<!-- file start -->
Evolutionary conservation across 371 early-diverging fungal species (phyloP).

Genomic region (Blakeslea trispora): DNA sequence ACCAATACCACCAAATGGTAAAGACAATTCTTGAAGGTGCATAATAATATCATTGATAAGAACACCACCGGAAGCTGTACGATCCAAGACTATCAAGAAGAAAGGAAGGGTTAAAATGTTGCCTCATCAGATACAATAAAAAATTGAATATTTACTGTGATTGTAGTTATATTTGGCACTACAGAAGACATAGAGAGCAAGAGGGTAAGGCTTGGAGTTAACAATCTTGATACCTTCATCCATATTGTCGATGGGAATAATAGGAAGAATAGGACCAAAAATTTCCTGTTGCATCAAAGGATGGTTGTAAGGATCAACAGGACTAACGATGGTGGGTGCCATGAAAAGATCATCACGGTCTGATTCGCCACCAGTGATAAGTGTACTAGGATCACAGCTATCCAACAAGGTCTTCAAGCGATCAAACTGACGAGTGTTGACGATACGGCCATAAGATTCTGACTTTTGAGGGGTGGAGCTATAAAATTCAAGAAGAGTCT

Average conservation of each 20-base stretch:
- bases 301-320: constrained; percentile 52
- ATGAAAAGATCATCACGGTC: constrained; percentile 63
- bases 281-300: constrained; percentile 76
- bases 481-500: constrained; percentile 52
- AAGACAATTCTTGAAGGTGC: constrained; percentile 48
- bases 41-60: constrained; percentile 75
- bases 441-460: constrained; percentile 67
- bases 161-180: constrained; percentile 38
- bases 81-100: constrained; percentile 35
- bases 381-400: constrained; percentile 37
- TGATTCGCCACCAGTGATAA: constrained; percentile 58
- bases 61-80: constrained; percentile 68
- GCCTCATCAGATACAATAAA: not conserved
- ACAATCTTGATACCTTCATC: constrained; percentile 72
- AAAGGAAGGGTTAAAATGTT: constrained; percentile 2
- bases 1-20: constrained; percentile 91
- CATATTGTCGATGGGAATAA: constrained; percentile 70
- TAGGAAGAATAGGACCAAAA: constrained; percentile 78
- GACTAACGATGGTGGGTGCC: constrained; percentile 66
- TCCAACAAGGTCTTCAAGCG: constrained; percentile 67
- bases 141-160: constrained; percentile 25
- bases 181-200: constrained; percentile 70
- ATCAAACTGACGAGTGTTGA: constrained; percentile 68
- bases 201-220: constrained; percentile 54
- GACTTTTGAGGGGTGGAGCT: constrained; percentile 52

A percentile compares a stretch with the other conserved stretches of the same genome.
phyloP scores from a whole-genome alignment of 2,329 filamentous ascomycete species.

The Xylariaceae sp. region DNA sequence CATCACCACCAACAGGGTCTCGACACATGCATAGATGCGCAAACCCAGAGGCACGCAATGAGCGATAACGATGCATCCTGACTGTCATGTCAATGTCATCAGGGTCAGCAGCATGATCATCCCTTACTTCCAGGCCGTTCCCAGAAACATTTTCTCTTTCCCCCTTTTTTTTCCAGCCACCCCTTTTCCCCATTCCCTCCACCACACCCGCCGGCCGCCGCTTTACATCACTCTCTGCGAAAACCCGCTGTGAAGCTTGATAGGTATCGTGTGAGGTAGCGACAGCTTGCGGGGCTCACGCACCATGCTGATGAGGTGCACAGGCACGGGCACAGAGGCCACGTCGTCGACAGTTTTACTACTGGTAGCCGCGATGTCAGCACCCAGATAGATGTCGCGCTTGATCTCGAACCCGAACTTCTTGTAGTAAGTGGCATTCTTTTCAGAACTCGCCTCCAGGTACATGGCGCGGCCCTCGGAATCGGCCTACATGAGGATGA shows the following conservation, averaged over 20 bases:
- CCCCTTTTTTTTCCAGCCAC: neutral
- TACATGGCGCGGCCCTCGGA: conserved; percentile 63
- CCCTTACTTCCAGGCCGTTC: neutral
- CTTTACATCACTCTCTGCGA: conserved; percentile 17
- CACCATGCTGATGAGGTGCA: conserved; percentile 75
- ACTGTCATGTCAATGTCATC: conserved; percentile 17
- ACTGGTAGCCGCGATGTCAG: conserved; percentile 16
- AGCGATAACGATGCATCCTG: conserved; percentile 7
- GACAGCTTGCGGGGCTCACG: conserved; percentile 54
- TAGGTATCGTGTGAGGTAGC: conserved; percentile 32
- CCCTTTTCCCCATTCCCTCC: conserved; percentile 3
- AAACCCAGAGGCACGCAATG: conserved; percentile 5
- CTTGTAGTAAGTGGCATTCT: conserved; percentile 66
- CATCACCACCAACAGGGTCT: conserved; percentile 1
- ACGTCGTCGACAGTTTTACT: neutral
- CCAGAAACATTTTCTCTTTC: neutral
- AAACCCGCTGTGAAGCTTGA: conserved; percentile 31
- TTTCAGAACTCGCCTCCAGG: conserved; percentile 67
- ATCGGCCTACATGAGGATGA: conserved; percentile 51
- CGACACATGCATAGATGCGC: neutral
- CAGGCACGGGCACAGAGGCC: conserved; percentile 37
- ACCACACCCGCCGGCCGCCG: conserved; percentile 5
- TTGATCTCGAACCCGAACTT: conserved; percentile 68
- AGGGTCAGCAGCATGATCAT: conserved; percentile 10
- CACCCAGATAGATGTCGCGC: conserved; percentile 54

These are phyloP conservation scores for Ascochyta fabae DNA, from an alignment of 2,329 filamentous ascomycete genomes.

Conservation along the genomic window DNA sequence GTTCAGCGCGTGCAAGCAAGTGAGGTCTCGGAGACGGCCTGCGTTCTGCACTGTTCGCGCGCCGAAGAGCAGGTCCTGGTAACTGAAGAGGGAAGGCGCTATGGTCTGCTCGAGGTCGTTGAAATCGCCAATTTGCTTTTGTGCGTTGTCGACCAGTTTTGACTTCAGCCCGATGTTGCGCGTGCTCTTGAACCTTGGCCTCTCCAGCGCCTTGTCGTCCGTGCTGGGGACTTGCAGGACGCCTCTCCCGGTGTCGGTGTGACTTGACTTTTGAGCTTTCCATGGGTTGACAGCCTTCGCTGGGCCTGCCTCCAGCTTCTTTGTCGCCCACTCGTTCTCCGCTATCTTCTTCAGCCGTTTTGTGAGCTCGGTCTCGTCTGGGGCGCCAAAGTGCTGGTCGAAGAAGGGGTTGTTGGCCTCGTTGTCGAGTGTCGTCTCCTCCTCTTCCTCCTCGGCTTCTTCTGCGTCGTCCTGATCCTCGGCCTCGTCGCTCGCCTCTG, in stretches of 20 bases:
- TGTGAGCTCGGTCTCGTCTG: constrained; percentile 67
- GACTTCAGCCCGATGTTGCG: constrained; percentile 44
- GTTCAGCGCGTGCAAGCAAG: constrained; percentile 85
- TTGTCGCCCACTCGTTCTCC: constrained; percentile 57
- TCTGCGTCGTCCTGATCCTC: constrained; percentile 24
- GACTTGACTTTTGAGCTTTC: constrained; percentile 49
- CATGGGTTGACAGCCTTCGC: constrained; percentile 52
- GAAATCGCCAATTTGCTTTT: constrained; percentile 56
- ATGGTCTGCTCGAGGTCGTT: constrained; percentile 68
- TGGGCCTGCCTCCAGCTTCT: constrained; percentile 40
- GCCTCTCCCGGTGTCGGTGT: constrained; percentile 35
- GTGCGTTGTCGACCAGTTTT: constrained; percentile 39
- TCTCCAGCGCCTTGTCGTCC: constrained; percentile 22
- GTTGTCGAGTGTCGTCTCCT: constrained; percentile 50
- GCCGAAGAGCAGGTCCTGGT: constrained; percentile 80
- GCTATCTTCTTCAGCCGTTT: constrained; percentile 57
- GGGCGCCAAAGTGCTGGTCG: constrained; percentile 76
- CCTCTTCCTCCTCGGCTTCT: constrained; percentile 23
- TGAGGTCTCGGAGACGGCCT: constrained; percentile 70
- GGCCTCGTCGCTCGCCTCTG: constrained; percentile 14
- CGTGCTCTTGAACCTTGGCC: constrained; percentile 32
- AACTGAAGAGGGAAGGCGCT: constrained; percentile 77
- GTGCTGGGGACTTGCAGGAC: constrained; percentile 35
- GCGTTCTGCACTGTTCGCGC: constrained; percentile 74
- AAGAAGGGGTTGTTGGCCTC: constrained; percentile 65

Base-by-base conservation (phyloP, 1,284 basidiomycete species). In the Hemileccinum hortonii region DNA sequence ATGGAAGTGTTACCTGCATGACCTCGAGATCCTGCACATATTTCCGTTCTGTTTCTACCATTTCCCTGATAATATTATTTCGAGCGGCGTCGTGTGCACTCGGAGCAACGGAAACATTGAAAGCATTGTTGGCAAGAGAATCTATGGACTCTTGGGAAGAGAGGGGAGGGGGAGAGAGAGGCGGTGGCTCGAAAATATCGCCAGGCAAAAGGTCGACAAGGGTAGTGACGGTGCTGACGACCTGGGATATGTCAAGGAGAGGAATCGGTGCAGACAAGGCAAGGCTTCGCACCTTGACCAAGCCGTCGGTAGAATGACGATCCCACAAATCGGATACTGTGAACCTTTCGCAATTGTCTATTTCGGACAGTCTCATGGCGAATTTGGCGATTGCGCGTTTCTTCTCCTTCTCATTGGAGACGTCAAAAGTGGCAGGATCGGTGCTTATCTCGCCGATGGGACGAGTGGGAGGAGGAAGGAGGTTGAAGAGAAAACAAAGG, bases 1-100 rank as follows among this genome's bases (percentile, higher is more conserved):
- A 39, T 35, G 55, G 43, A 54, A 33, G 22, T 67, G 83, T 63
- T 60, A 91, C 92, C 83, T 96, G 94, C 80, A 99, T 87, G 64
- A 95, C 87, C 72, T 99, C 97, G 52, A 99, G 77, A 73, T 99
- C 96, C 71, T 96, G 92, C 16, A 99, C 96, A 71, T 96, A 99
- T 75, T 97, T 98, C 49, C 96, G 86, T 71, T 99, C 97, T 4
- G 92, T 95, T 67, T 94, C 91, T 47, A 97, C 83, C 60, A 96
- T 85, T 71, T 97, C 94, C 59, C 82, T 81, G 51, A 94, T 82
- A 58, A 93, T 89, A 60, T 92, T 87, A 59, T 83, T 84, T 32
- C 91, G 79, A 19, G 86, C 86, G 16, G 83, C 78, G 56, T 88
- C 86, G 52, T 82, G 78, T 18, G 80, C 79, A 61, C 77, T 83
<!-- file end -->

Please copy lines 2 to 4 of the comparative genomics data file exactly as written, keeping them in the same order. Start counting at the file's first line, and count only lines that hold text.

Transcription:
Genomic region (Blakeslea trispora): DNA sequence ACCAATACCACCAAATGGTAAAGACAATTCTTGAAGGTGCATAATAATATCATTGATAAGAACACCACCGGAAGCTGTACGATCCAAGACTATCAAGAAGAAAGGAAGGGTTAAAATGTTGCCTCATCAGATACAATAAAAAATTGAATATTTACTGTGATTGTAGTTATATTTGGCACTACAGAAGACATAGAGAGCAAGAGGGTAAGGCTTGGAGTTAACAATCTTGATACCTTCATCCATATTGTCGATGGGAATAATAGGAAGAATAGGACCAAAAATTTCCTGTTGCATCAAAGGATGGTTGTAAGGATCAACAGGACTAACGATGGTGGGTGCCATGAAAAGATCATCACGGTCTGATTCGCCACCAGTGATAAGTGTACTAGGATCACAGCTATCCAACAAGGTCTTCAAGCGATCAAACTGACGAGTGTTGACGATACGGCCATAAGATTCTGACTTTTGAGGGGTGGAGCTATAAAATTCAAGAAGAGTCT

Average conservation of each 20-base stretch:
- bases 301-320: constrained; percentile 52